Wild Mushroom Couscous

October  8, 2013
1 Ratings
  • Serves 4
Author Notes

This side dish is quick, easy, and impressive. I found amazing Chanterelles but you can use what mushrooms look best in your area. This serves four as a side dish or 2 to 3 as a main, the ingredients are easy to find, and it can be easily adjusted to fit any taste. I love using couscous: It is fast, easy, and has great texture, awesome if you are in a hurry as it only take 5 minutes to prepare. A quick sauté on the mushrooms and a dash or two of wine, and you have a five-star dish at home for a fraction of the price! —Alexandra V. Jones

Test Kitchen Notes

This dish comes together quickly as the couscous cooks in a mere five minutes. It easily serves four as a side dish, or two or three as a main dish. I used some local oyster and shiitake mushrooms in my version; their earthy flavors blended well with the airy couscous. This dish was a marriage of layered, elegant flavors, and its lovely texture and the complexity of its taste have cemented its place on my table. —CamillaMMann

What You'll Need
  • Couscous
  • 1 cup couscous
  • 1 palmful dried porcini mushrooms
  • 2 cups stock
  • 1 tablespoon olive oil
  • Pinch of salt
  • 1 clove garlic
  • Sauteed mushrooms
  • 2 cups sliced mushrooms (I used chanterelles, as it is the season for these beauties)
  • 1 shallot, minced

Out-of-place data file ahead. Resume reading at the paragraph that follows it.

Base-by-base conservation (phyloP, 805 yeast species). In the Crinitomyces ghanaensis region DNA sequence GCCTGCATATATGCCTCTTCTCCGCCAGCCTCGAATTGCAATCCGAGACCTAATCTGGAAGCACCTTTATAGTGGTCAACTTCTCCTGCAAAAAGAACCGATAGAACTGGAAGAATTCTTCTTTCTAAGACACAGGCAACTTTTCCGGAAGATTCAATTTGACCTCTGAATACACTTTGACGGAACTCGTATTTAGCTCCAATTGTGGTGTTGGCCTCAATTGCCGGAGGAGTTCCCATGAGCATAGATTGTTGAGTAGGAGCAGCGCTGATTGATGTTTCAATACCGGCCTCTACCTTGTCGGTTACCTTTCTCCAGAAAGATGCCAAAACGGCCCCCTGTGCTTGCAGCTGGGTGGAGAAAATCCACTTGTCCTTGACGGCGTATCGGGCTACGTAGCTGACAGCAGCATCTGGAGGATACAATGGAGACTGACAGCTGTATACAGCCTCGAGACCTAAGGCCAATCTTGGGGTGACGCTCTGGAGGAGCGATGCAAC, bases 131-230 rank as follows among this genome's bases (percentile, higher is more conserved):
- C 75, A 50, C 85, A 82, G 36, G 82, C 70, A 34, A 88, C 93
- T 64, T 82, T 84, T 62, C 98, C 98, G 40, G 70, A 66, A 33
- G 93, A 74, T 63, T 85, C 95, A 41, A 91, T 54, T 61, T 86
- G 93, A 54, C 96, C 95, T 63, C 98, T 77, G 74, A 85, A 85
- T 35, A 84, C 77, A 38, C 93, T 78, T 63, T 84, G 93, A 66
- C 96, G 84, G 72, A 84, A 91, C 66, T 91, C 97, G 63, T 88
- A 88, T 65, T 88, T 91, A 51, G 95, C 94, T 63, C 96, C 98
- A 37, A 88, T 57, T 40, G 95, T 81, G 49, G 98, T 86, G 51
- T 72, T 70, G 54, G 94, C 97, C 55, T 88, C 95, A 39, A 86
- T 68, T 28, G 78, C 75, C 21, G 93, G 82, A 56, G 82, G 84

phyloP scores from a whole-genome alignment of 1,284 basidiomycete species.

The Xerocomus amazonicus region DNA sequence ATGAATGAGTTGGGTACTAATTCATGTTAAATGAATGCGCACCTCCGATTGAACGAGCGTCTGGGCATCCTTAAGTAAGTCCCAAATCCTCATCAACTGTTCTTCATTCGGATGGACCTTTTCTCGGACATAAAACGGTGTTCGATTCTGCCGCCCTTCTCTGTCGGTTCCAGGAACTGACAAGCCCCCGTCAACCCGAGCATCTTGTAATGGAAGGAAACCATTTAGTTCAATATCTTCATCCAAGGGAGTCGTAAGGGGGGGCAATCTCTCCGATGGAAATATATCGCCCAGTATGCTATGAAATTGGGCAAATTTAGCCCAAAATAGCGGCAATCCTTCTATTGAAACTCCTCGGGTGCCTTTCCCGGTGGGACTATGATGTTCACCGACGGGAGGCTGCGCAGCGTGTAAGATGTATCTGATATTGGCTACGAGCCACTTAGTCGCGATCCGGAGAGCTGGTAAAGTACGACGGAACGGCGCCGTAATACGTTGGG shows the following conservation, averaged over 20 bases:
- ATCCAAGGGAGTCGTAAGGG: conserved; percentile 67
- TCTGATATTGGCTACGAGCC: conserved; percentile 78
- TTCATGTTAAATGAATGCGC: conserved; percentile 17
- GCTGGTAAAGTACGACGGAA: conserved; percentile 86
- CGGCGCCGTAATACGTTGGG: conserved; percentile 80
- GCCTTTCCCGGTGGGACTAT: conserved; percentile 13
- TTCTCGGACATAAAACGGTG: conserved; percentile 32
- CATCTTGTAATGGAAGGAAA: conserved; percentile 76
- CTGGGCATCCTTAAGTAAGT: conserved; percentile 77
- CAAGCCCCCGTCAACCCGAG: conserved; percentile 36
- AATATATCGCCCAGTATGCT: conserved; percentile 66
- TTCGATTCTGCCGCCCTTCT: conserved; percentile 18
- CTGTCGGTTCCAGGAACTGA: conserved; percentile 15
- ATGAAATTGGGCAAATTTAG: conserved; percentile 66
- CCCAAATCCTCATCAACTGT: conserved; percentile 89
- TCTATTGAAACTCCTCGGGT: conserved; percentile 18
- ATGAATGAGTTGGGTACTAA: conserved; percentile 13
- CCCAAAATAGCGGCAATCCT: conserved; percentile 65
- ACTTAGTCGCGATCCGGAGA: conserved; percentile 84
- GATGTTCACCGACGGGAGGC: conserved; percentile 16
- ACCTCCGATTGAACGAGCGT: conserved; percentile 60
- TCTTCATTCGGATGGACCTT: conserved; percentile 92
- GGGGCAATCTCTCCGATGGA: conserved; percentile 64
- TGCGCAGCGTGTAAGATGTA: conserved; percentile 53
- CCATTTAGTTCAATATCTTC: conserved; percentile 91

• 2 teaspoons ponzu or soy sauce
  • 1/4 cup dry white wine
  • 1 tablespoon butter
  • 2 tablespoons chopped fresh parsley (I’ve been loving the “curly” variety lately; It is very midtown Manhattan in the 80’s, haha!)
  • Cracked black pepper, to taste
  1. Boil two cups of stock with dried porcinis, salt, and 1 teaspoon olive oil. Remove from heat and pour over couscous in a medium mixing bowl. Cover with plastic wrap; after five minutes, remove wrap, fluff with a fork, and set aside.
  2. In a skillet over medium-high heat, heat 2 teaspoons of olive oil until shimmering. Add shallot and garlic, cook for 2 minutes, add mushrooms in one layer, add butter, and cook for 4 minutes. Flip, then cook 2 more minutes. Add ponzu (or soy) sauce and white wine, then reduce for a few minutes. Toss with parsley and pepper, and serve over cous cous. Fungi heaven!

See what other Food52ers are saying.

  • Alexandra V. Jones
    Alexandra V. Jones
  • shortnsweet
  • Mike
Chef de cuisine @Shelburne hotel Seaview, WA

4 Reviews

shortnsweet November 20, 2016
so i am writing back to say i've tweaked this recipe a bit to make a main. i add one of those mini goya cans of small white beans and use quinoa instead of couscous, to bump up the protein. i'd also love to add pancetta but would probably cook it in a separate pan to not add the fat to the dish.
shortnsweet October 24, 2016
this is delicious, holy moly. so simple, and you're probably wondering, why is there soy sauce? but it elevates the meaty umami taste in the mushrooms and the butter+wine knocks it out of the park. you layer the flavors in such a way that you get something decadent and caramel-y from a few ingredients you probably already have in your house. also, no fancy mushrooms needed! i used buttons once and baby bellas the next time, both were delicious.

one note about proportions--i'm a grainy gal, but mushrooms cook down a lot. i would double the mushrooms and leave the couscous portion size the same.
Mike August 6, 2015
What kind of stock?
Alexandra V. August 6, 2015
Beef is really good, or veggie if you are not a meat eater.